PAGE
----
For women who truly are trying to transition, it isn’t a game for them, nor is it a joke. It’s a deadly serious choice between a painful, difficult, expensive process and inevitable suicide. Transwomen who make it all the way through gender transition have gone through more struggle and heartache than almost anyone else in the world. It takes tremendous courage and determination to be successful. The public perception of transition as a simple surgery is woefully inaccurate, in actuality it takes at least a year, including intensive counseling and hormone treatments.

If you’re trans, I cheer for you. If you support trans folk, I’m with you all the way. That’s why I wrote this article. I care about the trans community and I want everyone to be whole and free to achieve their own goals. We will never be free of hateful people, they’re everywhere, so why not do what we can to help each other and help ourselves at the same time?

Helpful tips:

For any transfolk who want to pass more successfully, I’d like to offer the following advice. I got it from friends of mine who are successful transwomen.

For the successful transsexual, the goal is to blend in to society.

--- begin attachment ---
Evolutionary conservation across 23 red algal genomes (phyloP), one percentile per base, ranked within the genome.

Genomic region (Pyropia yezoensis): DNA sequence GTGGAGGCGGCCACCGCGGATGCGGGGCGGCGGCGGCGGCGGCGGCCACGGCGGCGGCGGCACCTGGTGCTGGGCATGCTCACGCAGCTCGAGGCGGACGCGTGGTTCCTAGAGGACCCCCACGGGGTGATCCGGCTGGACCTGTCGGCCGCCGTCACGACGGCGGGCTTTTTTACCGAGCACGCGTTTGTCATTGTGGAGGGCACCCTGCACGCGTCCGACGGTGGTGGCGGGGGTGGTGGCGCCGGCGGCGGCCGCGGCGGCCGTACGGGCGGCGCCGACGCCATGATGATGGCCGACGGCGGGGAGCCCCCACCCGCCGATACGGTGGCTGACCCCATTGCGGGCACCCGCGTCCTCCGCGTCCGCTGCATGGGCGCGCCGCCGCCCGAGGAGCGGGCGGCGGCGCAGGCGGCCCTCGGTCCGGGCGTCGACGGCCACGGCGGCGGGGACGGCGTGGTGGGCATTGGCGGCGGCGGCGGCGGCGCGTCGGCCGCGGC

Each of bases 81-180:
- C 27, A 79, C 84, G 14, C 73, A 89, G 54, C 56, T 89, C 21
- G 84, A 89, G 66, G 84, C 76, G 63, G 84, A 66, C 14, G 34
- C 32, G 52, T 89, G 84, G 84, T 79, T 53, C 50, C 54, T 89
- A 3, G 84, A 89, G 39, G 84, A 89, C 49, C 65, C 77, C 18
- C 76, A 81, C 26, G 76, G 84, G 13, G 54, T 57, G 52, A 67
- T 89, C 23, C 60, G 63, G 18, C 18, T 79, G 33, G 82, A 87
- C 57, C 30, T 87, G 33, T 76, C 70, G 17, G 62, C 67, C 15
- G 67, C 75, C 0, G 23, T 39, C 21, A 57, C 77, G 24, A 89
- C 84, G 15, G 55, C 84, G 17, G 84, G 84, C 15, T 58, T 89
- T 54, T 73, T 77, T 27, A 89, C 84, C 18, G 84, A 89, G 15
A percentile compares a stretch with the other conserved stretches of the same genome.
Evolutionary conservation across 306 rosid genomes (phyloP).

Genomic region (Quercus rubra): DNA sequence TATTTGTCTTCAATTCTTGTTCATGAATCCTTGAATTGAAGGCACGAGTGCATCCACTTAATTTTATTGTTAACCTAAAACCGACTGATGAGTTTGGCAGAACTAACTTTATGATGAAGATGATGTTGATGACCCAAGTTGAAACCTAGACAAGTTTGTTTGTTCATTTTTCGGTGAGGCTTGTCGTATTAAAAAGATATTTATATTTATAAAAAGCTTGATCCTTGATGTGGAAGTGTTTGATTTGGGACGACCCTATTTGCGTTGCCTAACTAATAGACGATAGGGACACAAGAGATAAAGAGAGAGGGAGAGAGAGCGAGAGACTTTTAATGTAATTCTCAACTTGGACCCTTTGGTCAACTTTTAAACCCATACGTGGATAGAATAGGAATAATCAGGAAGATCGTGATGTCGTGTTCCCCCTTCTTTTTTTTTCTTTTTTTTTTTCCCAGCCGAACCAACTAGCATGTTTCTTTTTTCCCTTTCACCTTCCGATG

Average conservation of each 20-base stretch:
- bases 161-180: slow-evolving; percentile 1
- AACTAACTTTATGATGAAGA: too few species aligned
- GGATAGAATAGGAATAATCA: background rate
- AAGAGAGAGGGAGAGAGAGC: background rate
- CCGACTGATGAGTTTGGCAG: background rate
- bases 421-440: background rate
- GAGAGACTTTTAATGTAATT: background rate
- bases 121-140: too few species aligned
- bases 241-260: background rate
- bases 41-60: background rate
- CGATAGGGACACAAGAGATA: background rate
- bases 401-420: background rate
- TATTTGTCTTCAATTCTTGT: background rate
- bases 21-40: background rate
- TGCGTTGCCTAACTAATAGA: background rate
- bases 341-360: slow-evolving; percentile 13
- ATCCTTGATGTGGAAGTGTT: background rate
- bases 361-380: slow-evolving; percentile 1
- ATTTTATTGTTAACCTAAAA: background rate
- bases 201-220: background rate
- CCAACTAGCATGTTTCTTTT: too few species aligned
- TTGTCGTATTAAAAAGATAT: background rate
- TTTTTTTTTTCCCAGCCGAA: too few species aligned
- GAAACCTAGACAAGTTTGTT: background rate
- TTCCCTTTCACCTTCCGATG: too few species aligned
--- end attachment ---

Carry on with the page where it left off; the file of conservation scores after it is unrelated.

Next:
The more gender cues you can display, the better. This is true no matter what direction you are going in, whether male to female or vice versa. Sometimes someone might spot you for one thing, such as a deep voice, but still decide you are bio female for other reasons – presence of breasts, wearing a skirt or dress, well applied makeup, etc.

Stay neat and clean. Bathe, groom yourself in a way that is appropriate.

Choose good role models. If you’re a man, don’t try to look and act like a low class thug, if you’re a women, don’t try to act like a cheap hooker. Transmen: Don’t be Al Bundy. Transwomen: Don’t be Peg Bundy. Instead, why not emulate people with real style and class?

Dress appropriately. Wear clothes that are classically masculine if you are a transman, or classically feminine if you are a transwoman. Don’t bother with loud designs or ambiguous clothing. No skinny jeans or stretch pants for a transman, no blue jeans or sloppy sweat shirts for a transwoman. The idea is to give people a good impression, with clear indications of what gender you are. Avoid loud, clashing fabrics or extreme styles. Go for a sylish but somewhat conservative look. Avoid extremes. Strive to be a lady or a gentleman.